Thursday, July 8, 2010

Caritas in Veritate: Charity, Hungry Nations of the World, and the Catholic Church

It's been several months (January 31, 2010) since I posted about Caritas in Veritate (Charity in Truth). As I wrote then, my opinions and observations are my own. I do my best to make sure that they're in line with Catholic teaching. Still, bear in mind that I speak with the authority of some guy with a blog.

I see that my next bit of Caritas in Veritate to read and study is section 10.

"The hungry nations of the world cry out to the peoples blessed with abundance."

The tenth section of Caritas in Veritate starts with a reference to the four-decade-old (plus a few years) Populorum Progressio, Encyclical of Pope Paul VI on the Development of Peoples (March 26, 1967). A few paragraphs in, that document reads:
"...The hungry nations of the world cry out to the peoples blessed with abundance...."
(Populorum Progressio)
This, from the "conservative" Catholic Church? I've discussed the Church's failure to fit neatly into contemporary political niches before. (November 3, 2008)

Anyway, the section ends with:
"...The correct viewpoint, then, is that of the Tradition of the apostolic faith[13], a patrimony both ancient and new, outside of which Populorum Progressio would be a document without roots — and issues concerning development would be reduced to merely sociological data."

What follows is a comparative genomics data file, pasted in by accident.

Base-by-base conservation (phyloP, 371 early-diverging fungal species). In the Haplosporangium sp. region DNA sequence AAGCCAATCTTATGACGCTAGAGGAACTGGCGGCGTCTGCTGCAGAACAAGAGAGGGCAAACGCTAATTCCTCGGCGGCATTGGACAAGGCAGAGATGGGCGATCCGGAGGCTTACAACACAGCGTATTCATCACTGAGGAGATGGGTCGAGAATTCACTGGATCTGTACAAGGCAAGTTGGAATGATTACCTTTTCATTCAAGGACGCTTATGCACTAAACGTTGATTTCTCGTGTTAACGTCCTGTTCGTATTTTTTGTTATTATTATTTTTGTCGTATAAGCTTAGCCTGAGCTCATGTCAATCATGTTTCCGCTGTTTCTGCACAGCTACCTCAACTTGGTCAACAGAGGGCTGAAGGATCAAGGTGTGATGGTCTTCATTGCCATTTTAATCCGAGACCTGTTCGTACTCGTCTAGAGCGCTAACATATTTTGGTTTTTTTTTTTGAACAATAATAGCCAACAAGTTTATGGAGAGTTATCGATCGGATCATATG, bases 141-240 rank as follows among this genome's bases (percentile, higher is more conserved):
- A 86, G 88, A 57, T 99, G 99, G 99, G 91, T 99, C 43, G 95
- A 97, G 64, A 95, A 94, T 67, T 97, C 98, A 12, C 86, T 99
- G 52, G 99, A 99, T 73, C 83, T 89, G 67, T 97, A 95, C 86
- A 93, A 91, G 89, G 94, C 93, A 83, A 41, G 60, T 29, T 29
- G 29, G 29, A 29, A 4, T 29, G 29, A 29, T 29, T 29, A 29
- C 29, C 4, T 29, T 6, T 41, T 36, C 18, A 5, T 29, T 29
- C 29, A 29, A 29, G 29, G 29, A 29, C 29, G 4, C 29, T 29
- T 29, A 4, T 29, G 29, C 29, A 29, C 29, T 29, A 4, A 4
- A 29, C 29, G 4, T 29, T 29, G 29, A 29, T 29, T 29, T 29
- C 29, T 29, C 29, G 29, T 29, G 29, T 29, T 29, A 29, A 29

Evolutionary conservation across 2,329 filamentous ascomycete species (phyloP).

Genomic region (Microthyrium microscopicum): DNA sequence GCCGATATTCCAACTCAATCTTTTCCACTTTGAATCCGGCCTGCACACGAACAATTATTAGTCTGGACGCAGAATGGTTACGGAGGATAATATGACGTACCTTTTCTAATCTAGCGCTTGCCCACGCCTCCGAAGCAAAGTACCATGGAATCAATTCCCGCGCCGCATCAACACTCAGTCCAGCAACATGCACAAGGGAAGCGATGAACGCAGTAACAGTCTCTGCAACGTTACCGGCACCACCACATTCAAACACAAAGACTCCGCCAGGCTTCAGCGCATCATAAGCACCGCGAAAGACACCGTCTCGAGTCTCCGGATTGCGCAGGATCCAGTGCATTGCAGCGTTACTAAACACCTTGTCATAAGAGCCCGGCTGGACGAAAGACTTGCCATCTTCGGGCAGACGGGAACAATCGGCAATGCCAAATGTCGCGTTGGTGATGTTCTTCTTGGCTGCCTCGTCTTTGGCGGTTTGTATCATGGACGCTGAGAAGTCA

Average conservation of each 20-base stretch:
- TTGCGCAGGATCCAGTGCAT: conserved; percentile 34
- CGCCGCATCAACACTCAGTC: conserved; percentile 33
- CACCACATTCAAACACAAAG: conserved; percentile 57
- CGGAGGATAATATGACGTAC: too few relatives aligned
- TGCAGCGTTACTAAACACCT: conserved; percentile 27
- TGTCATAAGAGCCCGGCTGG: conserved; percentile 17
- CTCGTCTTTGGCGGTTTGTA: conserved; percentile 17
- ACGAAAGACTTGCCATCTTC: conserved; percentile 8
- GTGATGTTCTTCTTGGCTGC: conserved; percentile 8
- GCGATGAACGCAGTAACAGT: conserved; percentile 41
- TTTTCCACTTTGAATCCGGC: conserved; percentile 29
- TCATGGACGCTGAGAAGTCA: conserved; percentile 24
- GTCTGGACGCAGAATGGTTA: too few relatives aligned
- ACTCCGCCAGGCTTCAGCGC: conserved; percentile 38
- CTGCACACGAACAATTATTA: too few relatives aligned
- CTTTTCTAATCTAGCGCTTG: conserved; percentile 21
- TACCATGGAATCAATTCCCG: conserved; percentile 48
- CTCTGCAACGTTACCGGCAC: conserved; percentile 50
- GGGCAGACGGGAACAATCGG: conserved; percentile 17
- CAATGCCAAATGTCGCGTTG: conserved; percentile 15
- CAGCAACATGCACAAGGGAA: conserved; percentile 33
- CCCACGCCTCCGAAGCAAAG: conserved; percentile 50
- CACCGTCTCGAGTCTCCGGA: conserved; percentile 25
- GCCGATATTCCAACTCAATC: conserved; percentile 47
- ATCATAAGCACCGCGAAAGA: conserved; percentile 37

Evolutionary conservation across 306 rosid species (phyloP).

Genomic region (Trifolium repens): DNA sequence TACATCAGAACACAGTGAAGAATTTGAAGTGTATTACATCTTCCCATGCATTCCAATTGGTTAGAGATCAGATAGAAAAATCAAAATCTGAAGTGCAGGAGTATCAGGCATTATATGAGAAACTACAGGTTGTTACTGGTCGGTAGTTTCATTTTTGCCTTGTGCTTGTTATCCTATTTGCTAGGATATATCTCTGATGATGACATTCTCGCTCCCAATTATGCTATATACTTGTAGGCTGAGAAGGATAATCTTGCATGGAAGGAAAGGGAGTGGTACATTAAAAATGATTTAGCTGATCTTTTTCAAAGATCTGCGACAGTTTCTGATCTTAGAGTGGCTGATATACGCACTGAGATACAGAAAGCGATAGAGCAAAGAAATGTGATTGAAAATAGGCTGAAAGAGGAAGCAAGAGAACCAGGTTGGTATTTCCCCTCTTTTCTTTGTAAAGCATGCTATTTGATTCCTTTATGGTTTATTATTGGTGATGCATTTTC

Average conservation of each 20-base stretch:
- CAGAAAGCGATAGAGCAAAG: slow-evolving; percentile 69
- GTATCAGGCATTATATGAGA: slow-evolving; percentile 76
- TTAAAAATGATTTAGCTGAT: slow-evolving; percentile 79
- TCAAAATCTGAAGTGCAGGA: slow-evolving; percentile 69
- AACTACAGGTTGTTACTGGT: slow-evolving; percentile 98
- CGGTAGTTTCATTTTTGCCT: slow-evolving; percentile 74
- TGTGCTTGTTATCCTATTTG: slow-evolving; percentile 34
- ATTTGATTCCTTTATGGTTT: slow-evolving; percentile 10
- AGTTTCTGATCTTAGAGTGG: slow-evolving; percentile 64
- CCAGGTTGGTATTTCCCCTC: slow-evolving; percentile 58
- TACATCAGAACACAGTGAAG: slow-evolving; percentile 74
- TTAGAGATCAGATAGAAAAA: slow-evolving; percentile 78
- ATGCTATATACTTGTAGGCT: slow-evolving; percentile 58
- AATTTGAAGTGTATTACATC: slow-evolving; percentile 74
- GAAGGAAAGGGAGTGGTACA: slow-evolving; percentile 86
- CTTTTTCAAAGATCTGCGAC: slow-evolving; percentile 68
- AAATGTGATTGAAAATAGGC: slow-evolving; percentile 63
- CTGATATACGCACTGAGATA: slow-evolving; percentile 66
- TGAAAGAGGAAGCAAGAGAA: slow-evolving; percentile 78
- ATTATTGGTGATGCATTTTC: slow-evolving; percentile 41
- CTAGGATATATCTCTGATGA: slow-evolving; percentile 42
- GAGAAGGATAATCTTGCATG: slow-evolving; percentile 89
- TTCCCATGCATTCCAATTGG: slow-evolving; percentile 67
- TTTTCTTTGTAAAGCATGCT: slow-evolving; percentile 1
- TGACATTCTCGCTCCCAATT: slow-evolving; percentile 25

(Caritas in Veritate, section 10)
Terms like "Tradition" have a particular meaning, in the context of Catholic teaching - I've put links to definitions and discussions of our 'odd' words in one of this blog's pages.

That's a Really Long Paragraph

I'd be a little more concerned that the Catholic Church was okay with 'liberation theology,' after reading those passages: if I hadn't done my research earlier. (March 1, 2010)

Section 11 is an example, I think, of why so many people don't read documents produced by the Catholic Church. It's one paragraph: that's just over 500 words long. It's a moderately intimidating acreage of words.

I'd have written "verbiage," but that can mean "overabundance of words." (Princeton's WordNet) I wouldn't say that there are 'too many words.' I've read passages - in and out of academia - where the author apparently tried to simulate erudition with protracted passages of polysyllabic discourse.

I can sling words pretty well, but think a bumper sticker said it best: eschew obfuscation.

Not 'In the Spirit of Vatican II'

Here in America, liturgical weirdness done "in the spirit of Vatican II" encouraged folks who hadn't read the actual documents to think that the Vatican had lost its collective mind. Or turned to heresies.

They were wrong - but there are many American Catholics who seem convinced that the 'real' Catholic Church was 'pre-Vatican II.' I've discussed that 180-proof 'spirit of Vatican II' before. (April 25, 2010, May 7, 2010)

That's important to remember, since Populorum Progressio was written just after Vatican II, and was part of the Church's attempt to put the second Vatican council's ideas into action. The council's ideas. Not what some groovy guru felt the council should have meant.